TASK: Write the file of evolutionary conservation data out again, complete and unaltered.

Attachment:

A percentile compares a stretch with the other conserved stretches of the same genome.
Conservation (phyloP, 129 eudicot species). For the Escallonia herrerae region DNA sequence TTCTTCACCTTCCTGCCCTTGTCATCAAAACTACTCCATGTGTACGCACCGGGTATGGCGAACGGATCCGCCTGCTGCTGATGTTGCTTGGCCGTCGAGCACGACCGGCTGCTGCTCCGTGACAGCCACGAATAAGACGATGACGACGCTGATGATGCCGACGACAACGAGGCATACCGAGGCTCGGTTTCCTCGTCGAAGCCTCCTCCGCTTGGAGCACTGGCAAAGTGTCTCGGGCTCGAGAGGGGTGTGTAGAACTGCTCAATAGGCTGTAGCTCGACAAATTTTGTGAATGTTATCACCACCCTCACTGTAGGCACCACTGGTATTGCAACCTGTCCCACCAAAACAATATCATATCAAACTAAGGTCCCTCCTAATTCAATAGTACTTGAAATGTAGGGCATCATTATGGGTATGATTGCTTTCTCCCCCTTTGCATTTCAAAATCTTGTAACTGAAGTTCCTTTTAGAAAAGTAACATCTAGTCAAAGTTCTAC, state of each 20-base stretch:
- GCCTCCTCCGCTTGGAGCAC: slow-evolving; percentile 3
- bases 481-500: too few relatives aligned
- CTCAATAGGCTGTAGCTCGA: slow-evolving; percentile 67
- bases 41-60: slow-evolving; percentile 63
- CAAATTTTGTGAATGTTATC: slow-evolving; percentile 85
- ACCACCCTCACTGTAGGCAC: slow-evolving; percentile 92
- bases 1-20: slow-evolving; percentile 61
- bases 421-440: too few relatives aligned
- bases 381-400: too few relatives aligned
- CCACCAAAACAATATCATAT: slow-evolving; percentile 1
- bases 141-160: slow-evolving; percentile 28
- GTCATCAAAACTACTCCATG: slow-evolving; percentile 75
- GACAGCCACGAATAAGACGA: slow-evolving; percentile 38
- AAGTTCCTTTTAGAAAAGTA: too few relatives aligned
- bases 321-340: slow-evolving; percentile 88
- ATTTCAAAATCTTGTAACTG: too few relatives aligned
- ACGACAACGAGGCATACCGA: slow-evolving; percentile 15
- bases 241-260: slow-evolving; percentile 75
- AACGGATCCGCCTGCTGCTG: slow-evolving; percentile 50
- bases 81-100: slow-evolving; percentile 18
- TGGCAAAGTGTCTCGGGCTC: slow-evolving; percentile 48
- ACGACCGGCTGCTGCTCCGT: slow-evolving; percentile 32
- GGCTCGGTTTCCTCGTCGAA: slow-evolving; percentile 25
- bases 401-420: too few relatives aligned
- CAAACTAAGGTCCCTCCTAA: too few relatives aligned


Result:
A percentile compares a stretch with the other conserved stretches of the same genome.
Conservation (phyloP, 129 eudicot species). For the Escallonia herrerae region DNA sequence TTCTTCACCTTCCTGCCCTTGTCATCAAAACTACTCCATGTGTACGCACCGGGTATGGCGAACGGATCCGCCTGCTGCTGATGTTGCTTGGCCGTCGAGCACGACCGGCTGCTGCTCCGTGACAGCCACGAATAAGACGATGACGACGCTGATGATGCCGACGACAACGAGGCATACCGAGGCTCGGTTTCCTCGTCGAAGCCTCCTCCGCTTGGAGCACTGGCAAAGTGTCTCGGGCTCGAGAGGGGTGTGTAGAACTGCTCAATAGGCTGTAGCTCGACAAATTTTGTGAATGTTATCACCACCCTCACTGTAGGCACCACTGGTATTGCAACCTGTCCCACCAAAACAATATCATATCAAACTAAGGTCCCTCCTAATTCAATAGTACTTGAAATGTAGGGCATCATTATGGGTATGATTGCTTTCTCCCCCTTTGCATTTCAAAATCTTGTAACTGAAGTTCCTTTTAGAAAAGTAACATCTAGTCAAAGTTCTAC, state of each 20-base stretch:
- GCCTCCTCCGCTTGGAGCAC: slow-evolving; percentile 3
- bases 481-500: too few relatives aligned
- CTCAATAGGCTGTAGCTCGA: slow-evolving; percentile 67
- bases 41-60: slow-evolving; percentile 63
- CAAATTTTGTGAATGTTATC: slow-evolving; percentile 85
- ACCACCCTCACTGTAGGCAC: slow-evolving; percentile 92
- bases 1-20: slow-evolving; percentile 61
- bases 421-440: too few relatives aligned
- bases 381-400: too few relatives aligned
- CCACCAAAACAATATCATAT: slow-evolving; percentile 1
- bases 141-160: slow-evolving; percentile 28
- GTCATCAAAACTACTCCATG: slow-evolving; percentile 75
- GACAGCCACGAATAAGACGA: slow-evolving; percentile 38
- AAGTTCCTTTTAGAAAAGTA: too few relatives aligned
- bases 321-340: slow-evolving; percentile 88
- ATTTCAAAATCTTGTAACTG: too few relatives aligned
- ACGACAACGAGGCATACCGA: slow-evolving; percentile 15
- bases 241-260: slow-evolving; percentile 75
- AACGGATCCGCCTGCTGCTG: slow-evolving; percentile 50
- bases 81-100: slow-evolving; percentile 18
- TGGCAAAGTGTCTCGGGCTC: slow-evolving; percentile 48
- ACGACCGGCTGCTGCTCCGT: slow-evolving; percentile 32
- GGCTCGGTTTCCTCGTCGAA: slow-evolving; percentile 25
- bases 401-420: too few relatives aligned
- CAAACTAAGGTCCCTCCTAA: too few relatives aligned